Increased multiple sclerosis disease activity in patients transitioned from fingolimod to dimethyl fumarate: a case series

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Background: Fingolimod is a S1P1 receptor modulator that prevents activated lymphocyte egress from lymphoid tissues causing lymphopenia, mainly affecting CD4+ T lymphocytes. Withdrawal from fingolimod can be followed by severe disease reactivation, and this coincides with return of autoreactive lymphocytes into circulation. The CD8+ T cytotoxic population returns prior to the regulatory CD4+ T lymphocytes leading to a state of dysregulation, which may contribute to the rebound and severity of clinical relapses. On the other hand, dimethyl fumarate (DMF) preferentially reduces CD8+ T lymphocytes, has the same efficacy as fingolimod, and therefore, was expected to be a suitable oral alternative to reduce the rebound associated with fingolimod withdrawal. Case presentation: We present six patients with relapsing-remitting MS who developed an unexpected increase in disease activity after transitioning from fingolimod to DMF. All patients were clinically and radiologically stable on fingolimod for at least 1 year. The switch in therapy was due to significantly low CD4+ T lymphocyte count ≤65 cells/ul (normal range 490–1740 cells/ul), after discussing the results with the patients and the potential risk for opportunistic infections including cryptococcal infections. DMF was introduced following a washout period of 5 to 11 weeks to allow reconstitution of the immune system and for the absolute lymphocyte count to reach ≥500 cells/ul. Every patient who experienced a relapse had several enhancing lesions in the brain and/or spinal cord between 12 to 23 weeks after cessation of fingolimod and 1 to 18 weeks after starting DMF. All relapses were treated with intravenous methylprednisolone with good clinical responses. Conclusion: The anticipated beneficial response of DMF treatment to mitigate rebound after fingolimod therapy cessation was not observed. Our patients experienced rebound disease despite being on treatment with DMF. Additional studies are necessary to understand which treatments are most effective to transition to after discontinuing fingolimod.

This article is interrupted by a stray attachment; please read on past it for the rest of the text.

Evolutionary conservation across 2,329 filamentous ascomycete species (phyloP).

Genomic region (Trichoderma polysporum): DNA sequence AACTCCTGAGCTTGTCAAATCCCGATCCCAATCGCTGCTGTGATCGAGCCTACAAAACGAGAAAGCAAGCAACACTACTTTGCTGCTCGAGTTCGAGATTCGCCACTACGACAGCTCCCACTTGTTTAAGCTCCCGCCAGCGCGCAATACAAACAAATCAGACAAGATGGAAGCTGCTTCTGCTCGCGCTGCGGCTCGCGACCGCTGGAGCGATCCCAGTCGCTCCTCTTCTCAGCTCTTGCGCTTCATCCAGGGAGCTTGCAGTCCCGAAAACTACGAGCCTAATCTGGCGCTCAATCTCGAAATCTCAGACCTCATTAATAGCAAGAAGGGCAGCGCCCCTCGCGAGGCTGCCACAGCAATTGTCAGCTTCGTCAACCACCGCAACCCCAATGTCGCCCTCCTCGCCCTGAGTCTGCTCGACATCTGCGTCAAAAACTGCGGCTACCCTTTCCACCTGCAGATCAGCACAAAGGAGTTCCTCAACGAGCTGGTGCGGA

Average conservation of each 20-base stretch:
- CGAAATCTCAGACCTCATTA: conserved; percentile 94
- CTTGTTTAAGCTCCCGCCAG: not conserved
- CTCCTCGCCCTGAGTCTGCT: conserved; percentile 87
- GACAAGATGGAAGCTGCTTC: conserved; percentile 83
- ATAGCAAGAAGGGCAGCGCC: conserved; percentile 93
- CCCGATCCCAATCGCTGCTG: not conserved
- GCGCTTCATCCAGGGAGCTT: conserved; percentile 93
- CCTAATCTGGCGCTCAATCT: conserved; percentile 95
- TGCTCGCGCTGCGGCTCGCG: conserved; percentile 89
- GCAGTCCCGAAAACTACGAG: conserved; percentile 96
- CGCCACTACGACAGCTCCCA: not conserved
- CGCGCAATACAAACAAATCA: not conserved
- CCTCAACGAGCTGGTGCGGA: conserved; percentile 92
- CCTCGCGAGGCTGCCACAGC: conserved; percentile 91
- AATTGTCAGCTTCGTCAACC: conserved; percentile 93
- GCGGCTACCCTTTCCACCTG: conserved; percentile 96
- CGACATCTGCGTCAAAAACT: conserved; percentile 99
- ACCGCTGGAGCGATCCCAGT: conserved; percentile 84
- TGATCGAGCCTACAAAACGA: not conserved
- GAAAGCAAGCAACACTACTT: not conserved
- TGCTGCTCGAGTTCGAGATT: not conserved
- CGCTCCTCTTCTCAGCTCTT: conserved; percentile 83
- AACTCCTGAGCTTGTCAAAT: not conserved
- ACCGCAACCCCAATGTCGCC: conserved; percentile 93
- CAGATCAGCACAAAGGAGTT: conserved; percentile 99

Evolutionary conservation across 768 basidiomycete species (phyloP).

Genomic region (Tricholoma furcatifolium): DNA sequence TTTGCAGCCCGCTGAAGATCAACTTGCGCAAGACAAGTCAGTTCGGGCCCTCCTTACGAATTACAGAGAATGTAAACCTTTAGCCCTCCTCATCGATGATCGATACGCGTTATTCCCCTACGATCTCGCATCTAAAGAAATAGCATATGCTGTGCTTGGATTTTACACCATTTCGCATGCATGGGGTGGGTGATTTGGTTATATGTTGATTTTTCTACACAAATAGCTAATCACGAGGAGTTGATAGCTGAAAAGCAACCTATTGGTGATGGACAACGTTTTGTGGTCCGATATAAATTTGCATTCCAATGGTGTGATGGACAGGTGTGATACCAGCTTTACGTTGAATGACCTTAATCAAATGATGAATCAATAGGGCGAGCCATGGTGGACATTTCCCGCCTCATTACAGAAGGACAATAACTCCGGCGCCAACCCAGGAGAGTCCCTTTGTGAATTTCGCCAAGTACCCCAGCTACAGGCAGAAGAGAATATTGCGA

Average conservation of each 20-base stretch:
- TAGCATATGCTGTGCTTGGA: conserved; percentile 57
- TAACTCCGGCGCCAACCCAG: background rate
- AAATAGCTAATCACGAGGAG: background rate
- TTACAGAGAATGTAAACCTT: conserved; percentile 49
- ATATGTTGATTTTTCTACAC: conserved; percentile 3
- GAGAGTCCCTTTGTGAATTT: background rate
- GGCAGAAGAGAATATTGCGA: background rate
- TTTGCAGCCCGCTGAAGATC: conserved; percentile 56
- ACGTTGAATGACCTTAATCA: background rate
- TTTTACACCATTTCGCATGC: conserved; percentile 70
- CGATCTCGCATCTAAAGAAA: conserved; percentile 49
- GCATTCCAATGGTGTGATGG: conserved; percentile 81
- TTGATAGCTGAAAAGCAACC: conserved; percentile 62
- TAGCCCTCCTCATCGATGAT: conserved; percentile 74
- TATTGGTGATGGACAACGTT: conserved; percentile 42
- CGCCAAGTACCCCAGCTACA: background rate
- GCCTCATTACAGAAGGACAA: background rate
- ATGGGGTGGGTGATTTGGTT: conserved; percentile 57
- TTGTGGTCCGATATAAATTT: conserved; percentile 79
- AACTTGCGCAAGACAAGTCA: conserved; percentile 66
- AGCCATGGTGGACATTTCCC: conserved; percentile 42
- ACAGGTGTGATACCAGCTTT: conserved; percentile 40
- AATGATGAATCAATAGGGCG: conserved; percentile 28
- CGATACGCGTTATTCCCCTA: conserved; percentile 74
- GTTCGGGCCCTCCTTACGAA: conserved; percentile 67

Original languageEnglish (US)
Article number48
JournalBMC Neurology
Issue number1
StatePublished - Dec 2021


  • Case series
  • Dimethyl fumarate
  • Fingolimod
  • Lymphopenia
  • Multiple sclerosis
  • Rebound
  • Relapse
  • S1P receptor

ASJC Scopus subject areas

  • Clinical Neurology


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